Planning Your Karate Training Scientifically

Most of the people practice Karate on “gut feeling”. As they don’t give importance to frequency, intensity and training volume, they never reach their potential and always remain average. Training may give you stress but it leads you to improvement. When we call bad stress as distress, healthy stress is called eustress and it is essential for development.

Having A Smart Karate Training Plan

Let us know about a training formula that is scientifically proven and followed by the world’s best athletes and performers. This model was created by Russian scientist Nikolai N. Yakovlev.

When your body feels the stress, cells break down, energy burns out and crash chemicals are released. You are now in “catabolic” state.

Training harder may break you down. When the training is stopped, the recovery process starts immediately. You are now in “anabolic” state.

Healing starts with restoring levels of energy, positive chemicals being released, and muscle tissues are built. It is a sign of recovery showing development. Sleeping well and eating healthy are essential at the recovery stage.

As your body recovers, your body gains more strength. Reaching the “supercompensation” state, you become smarter, faster, stronger and handsome than ever before. The training session that starts at this moment assures constant improvement.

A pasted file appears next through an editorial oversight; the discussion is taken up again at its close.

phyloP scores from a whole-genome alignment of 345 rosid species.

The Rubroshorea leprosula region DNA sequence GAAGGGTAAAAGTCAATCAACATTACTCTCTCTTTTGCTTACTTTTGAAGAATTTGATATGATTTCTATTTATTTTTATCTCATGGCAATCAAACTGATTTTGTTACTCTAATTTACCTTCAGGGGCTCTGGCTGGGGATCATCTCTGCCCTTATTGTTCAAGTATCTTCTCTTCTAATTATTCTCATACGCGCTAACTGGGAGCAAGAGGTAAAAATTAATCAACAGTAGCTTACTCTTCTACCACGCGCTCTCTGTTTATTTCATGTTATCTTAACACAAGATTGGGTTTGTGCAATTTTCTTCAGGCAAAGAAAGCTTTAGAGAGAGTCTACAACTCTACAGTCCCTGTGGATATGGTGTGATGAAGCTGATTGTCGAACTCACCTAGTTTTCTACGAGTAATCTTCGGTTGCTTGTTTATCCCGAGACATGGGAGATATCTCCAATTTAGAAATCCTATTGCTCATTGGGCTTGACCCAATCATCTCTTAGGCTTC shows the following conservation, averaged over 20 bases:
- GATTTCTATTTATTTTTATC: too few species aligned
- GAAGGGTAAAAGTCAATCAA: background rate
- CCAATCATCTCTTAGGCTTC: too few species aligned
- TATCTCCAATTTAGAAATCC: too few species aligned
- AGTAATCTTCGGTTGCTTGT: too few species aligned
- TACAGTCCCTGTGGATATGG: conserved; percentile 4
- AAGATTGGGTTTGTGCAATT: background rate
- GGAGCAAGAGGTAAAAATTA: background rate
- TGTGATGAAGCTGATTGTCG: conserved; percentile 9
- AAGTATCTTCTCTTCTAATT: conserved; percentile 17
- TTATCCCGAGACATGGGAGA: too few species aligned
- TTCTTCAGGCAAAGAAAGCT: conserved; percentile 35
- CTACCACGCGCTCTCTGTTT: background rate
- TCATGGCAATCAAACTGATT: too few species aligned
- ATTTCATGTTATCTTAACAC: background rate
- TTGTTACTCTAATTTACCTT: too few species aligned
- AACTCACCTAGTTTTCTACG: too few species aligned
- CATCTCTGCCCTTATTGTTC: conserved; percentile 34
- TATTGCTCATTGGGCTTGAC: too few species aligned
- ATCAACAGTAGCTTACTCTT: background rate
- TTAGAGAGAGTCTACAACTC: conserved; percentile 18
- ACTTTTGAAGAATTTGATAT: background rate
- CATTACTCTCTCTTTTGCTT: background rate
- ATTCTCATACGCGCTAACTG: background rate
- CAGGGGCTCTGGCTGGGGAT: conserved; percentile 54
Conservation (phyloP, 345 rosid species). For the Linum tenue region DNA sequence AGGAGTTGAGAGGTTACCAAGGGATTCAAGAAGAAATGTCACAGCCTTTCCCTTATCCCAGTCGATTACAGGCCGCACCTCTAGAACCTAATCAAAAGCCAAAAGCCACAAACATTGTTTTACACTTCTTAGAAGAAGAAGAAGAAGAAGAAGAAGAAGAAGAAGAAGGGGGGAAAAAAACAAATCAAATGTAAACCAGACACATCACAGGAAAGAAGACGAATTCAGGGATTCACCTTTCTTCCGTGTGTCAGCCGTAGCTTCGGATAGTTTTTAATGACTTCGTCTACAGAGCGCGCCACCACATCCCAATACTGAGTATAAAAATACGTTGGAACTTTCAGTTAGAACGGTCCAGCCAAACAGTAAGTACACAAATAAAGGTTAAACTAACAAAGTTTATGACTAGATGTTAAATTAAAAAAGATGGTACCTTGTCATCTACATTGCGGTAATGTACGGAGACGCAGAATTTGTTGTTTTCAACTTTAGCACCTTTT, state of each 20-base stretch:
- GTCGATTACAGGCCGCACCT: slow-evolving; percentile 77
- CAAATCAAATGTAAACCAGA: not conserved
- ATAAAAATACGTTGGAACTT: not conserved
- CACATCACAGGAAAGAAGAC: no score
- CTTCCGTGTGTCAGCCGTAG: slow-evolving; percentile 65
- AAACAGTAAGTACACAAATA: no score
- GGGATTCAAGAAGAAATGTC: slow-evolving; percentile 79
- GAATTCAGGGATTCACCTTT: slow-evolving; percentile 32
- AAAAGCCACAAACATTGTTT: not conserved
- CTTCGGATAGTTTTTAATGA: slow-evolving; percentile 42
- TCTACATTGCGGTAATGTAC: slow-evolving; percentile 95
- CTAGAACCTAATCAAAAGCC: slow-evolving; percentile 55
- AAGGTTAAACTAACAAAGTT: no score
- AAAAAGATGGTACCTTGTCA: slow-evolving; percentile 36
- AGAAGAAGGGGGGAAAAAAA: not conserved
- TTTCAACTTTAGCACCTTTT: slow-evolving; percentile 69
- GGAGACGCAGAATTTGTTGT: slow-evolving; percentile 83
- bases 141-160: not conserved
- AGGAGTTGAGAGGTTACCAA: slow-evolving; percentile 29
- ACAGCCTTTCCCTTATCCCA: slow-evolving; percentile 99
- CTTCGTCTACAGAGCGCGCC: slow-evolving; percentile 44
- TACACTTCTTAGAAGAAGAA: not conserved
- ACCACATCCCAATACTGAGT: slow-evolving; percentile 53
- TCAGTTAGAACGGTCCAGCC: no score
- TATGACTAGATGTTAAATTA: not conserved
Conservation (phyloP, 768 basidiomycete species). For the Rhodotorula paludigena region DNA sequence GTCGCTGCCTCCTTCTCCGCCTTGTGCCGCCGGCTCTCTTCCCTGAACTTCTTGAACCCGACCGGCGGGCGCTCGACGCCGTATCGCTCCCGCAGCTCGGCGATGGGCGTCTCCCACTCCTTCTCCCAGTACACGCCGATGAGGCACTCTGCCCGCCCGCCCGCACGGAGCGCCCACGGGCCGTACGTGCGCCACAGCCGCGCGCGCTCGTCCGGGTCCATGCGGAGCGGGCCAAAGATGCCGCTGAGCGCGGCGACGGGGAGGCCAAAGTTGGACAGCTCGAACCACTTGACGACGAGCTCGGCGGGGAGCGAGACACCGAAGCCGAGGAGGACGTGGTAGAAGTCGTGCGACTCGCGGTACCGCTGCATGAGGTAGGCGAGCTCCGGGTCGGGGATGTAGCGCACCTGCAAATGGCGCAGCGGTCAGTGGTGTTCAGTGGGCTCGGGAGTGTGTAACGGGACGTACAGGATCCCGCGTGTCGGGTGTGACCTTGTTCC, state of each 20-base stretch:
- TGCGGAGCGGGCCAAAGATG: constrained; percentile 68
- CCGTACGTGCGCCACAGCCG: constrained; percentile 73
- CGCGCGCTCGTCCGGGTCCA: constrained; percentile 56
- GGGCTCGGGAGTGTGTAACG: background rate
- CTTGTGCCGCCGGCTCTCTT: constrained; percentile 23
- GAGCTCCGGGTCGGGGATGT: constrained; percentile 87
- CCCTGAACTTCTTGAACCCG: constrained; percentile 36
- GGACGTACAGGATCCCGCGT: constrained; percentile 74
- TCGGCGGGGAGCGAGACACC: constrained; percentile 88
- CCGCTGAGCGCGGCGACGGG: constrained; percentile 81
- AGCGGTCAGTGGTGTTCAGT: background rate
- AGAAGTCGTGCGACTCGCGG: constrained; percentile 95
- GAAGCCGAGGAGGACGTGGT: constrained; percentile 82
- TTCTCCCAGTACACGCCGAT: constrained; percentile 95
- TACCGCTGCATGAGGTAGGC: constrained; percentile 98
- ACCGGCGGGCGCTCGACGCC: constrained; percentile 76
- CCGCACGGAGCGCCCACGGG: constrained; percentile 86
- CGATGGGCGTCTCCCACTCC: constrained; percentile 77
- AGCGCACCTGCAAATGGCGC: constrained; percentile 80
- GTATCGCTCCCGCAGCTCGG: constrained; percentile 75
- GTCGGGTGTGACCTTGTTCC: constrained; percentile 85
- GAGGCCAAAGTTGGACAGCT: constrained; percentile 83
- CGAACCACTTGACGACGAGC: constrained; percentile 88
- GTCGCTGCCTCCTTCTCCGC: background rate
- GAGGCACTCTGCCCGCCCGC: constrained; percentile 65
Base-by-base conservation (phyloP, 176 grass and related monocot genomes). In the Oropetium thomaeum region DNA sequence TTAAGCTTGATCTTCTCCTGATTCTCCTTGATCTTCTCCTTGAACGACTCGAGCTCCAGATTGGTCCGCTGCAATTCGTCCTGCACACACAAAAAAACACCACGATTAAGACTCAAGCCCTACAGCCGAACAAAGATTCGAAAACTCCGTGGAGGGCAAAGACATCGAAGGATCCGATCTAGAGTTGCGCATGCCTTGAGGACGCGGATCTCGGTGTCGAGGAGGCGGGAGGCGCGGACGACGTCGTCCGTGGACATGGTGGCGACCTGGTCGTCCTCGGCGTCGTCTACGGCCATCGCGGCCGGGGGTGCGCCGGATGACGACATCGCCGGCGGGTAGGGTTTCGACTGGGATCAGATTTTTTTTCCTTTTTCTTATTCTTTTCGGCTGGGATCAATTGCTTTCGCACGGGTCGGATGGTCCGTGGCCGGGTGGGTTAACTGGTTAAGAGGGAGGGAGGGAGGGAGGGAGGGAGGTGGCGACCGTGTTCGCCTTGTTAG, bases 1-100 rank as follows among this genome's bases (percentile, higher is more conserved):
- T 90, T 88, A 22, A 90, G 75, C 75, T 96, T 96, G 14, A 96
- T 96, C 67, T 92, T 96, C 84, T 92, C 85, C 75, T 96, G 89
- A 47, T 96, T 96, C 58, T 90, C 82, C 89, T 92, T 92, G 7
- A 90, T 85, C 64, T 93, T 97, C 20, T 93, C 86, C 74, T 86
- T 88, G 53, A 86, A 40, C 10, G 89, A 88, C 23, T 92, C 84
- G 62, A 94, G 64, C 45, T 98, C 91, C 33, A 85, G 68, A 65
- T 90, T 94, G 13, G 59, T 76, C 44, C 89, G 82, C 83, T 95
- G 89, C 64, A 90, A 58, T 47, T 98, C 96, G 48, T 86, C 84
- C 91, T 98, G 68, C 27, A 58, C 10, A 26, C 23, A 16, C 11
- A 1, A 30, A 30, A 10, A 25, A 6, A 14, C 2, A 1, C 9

How to Plan Your Karate Training

You must practice as much as possible. Lack of focus, joint pain, illness, sore muscles, insomnia, silly injuries, and altered resting heart rate are some of the symptoms of overtraining. If you notice symptoms of overtraining, stop immediately.

Steady Improvement (Optimal Training)
Steady Decline (Overtraining)
No Improvement or Decline (Average Person)

While going through the training, the difficult part is to find your “sweet spot” of training and take the correct decision to continue or not to continue.

As a thumb rule, every Karate class should feel better than the last class for you.

If you are starting practice very early, there will be no time for your body to improve and supercompensate. Because of this your performance may decline, and it may also leave you over trained.

If you are starting to practice again after some time, there is little scope for improvement, you don’t improve because your body must have reached your base level once again.

Unless you experience stress in your system and reach supercompensation, there will be no constant improvement. The session that happens during the supercompensation phase will definitely help you to achieve the best.